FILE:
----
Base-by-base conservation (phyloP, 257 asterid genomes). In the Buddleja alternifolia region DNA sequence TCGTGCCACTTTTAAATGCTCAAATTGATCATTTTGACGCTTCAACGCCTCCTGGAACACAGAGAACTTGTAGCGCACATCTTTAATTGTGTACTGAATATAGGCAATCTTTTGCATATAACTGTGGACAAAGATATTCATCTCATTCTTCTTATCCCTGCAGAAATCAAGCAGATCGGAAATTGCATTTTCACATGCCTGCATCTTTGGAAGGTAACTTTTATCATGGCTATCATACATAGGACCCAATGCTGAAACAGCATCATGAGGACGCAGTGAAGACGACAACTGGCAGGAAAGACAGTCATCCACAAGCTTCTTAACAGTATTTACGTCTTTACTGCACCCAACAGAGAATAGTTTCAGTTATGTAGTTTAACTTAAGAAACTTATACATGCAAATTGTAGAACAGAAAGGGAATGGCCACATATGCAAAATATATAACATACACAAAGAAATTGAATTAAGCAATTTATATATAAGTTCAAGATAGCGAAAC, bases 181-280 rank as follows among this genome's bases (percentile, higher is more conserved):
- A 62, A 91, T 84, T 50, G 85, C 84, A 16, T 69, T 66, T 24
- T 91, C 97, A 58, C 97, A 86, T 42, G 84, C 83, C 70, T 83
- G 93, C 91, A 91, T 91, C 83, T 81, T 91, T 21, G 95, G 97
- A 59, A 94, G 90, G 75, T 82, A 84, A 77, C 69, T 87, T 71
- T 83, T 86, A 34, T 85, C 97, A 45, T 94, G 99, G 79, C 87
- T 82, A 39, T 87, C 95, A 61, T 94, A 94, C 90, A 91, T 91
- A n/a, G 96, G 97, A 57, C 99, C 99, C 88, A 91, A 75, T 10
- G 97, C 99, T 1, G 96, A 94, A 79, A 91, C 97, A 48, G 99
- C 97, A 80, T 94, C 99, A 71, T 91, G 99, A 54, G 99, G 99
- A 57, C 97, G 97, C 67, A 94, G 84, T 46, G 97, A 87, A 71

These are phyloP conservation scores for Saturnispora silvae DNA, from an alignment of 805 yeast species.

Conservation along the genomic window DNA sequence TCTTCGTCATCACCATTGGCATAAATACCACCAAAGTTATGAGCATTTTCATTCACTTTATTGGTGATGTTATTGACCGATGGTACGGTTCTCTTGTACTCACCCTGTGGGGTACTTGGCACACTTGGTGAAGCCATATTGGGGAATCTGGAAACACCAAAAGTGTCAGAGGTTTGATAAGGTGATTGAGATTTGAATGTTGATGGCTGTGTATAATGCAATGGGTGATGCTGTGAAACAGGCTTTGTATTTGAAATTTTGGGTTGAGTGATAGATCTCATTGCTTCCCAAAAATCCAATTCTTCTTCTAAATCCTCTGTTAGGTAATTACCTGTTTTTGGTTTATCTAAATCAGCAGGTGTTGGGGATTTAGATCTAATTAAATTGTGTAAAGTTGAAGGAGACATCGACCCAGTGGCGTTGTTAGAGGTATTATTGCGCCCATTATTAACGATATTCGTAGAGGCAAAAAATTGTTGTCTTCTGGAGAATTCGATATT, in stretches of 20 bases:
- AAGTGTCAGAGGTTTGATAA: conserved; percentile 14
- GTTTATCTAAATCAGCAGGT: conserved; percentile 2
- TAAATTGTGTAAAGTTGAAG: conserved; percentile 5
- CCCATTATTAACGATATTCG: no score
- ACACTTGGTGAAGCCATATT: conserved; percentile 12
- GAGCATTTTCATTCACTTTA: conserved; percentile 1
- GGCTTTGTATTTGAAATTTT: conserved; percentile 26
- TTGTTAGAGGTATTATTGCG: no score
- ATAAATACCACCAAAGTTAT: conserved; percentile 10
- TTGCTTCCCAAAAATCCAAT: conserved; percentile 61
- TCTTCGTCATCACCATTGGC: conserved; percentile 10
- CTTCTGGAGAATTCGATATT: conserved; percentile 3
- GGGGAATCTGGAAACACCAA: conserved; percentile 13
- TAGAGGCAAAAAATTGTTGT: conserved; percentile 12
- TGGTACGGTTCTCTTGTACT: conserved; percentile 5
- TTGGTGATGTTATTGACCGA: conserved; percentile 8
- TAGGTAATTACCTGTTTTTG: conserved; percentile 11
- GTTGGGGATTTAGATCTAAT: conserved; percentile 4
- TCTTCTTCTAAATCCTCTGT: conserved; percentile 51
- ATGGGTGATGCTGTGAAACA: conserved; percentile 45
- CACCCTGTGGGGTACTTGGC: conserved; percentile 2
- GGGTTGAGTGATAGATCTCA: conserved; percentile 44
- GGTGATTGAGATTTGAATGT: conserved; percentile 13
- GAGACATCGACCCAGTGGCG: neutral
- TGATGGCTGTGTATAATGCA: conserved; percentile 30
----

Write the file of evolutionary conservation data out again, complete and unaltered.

Base-by-base conservation (phyloP, 257 asterid genomes). In the Buddleja alternifolia region DNA sequence TCGTGCCACTTTTAAATGCTCAAATTGATCATTTTGACGCTTCAACGCCTCCTGGAACACAGAGAACTTGTAGCGCACATCTTTAATTGTGTACTGAATATAGGCAATCTTTTGCATATAACTGTGGACAAAGATATTCATCTCATTCTTCTTATCCCTGCAGAAATCAAGCAGATCGGAAATTGCATTTTCACATGCCTGCATCTTTGGAAGGTAACTTTTATCATGGCTATCATACATAGGACCCAATGCTGAAACAGCATCATGAGGACGCAGTGAAGACGACAACTGGCAGGAAAGACAGTCATCCACAAGCTTCTTAACAGTATTTACGTCTTTACTGCACCCAACAGAGAATAGTTTCAGTTATGTAGTTTAACTTAAGAAACTTATACATGCAAATTGTAGAACAGAAAGGGAATGGCCACATATGCAAAATATATAACATACACAAAGAAATTGAATTAAGCAATTTATATATAAGTTCAAGATAGCGAAAC, bases 181-280 rank as follows among this genome's bases (percentile, higher is more conserved):
- A 62, A 91, T 84, T 50, G 85, C 84, A 16, T 69, T 66, T 24
- T 91, C 97, A 58, C 97, A 86, T 42, G 84, C 83, C 70, T 83
- G 93, C 91, A 91, T 91, C 83, T 81, T 91, T 21, G 95, G 97
- A 59, A 94, G 90, G 75, T 82, A 84, A 77, C 69, T 87, T 71
- T 83, T 86, A 34, T 85, C 97, A 45, T 94, G 99, G 79, C 87
- T 82, A 39, T 87, C 95, A 61, T 94, A 94, C 90, A 91, T 91
- A n/a, G 96, G 97, A 57, C 99, C 99, C 88, A 91, A 75, T 10
- G 97, C 99, T 1, G 96, A 94, A 79, A 91, C 97, A 48, G 99
- C 97, A 80, T 94, C 99, A 71, T 91, G 99, A 54, G 99, G 99
- A 57, C 97, G 97, C 67, A 94, G 84, T 46, G 97, A 87, A 71

These are phyloP conservation scores for Saturnispora silvae DNA, from an alignment of 805 yeast species.

Conservation along the genomic window DNA sequence TCTTCGTCATCACCATTGGCATAAATACCACCAAAGTTATGAGCATTTTCATTCACTTTATTGGTGATGTTATTGACCGATGGTACGGTTCTCTTGTACTCACCCTGTGGGGTACTTGGCACACTTGGTGAAGCCATATTGGGGAATCTGGAAACACCAAAAGTGTCAGAGGTTTGATAAGGTGATTGAGATTTGAATGTTGATGGCTGTGTATAATGCAATGGGTGATGCTGTGAAACAGGCTTTGTATTTGAAATTTTGGGTTGAGTGATAGATCTCATTGCTTCCCAAAAATCCAATTCTTCTTCTAAATCCTCTGTTAGGTAATTACCTGTTTTTGGTTTATCTAAATCAGCAGGTGTTGGGGATTTAGATCTAATTAAATTGTGTAAAGTTGAAGGAGACATCGACCCAGTGGCGTTGTTAGAGGTATTATTGCGCCCATTATTAACGATATTCGTAGAGGCAAAAAATTGTTGTCTTCTGGAGAATTCGATATT, in stretches of 20 bases:
- AAGTGTCAGAGGTTTGATAA: conserved; percentile 14
- GTTTATCTAAATCAGCAGGT: conserved; percentile 2
- TAAATTGTGTAAAGTTGAAG: conserved; percentile 5
- CCCATTATTAACGATATTCG: no score
- ACACTTGGTGAAGCCATATT: conserved; percentile 12
- GAGCATTTTCATTCACTTTA: conserved; percentile 1
- GGCTTTGTATTTGAAATTTT: conserved; percentile 26
- TTGTTAGAGGTATTATTGCG: no score
- ATAAATACCACCAAAGTTAT: conserved; percentile 10
- TTGCTTCCCAAAAATCCAAT: conserved; percentile 61
- TCTTCGTCATCACCATTGGC: conserved; percentile 10
- CTTCTGGAGAATTCGATATT: conserved; percentile 3
- GGGGAATCTGGAAACACCAA: conserved; percentile 13
- TAGAGGCAAAAAATTGTTGT: conserved; percentile 12
- TGGTACGGTTCTCTTGTACT: conserved; percentile 5
- TTGGTGATGTTATTGACCGA: conserved; percentile 8
- TAGGTAATTACCTGTTTTTG: conserved; percentile 11
- GTTGGGGATTTAGATCTAAT: conserved; percentile 4
- TCTTCTTCTAAATCCTCTGT: conserved; percentile 51
- ATGGGTGATGCTGTGAAACA: conserved; percentile 45
- CACCCTGTGGGGTACTTGGC: conserved; percentile 2
- GGGTTGAGTGATAGATCTCA: conserved; percentile 44
- GGTGATTGAGATTTGAATGT: conserved; percentile 13
- GAGACATCGACCCAGTGGCG: neutral
- TGATGGCTGTGTATAATGCA: conserved; percentile 30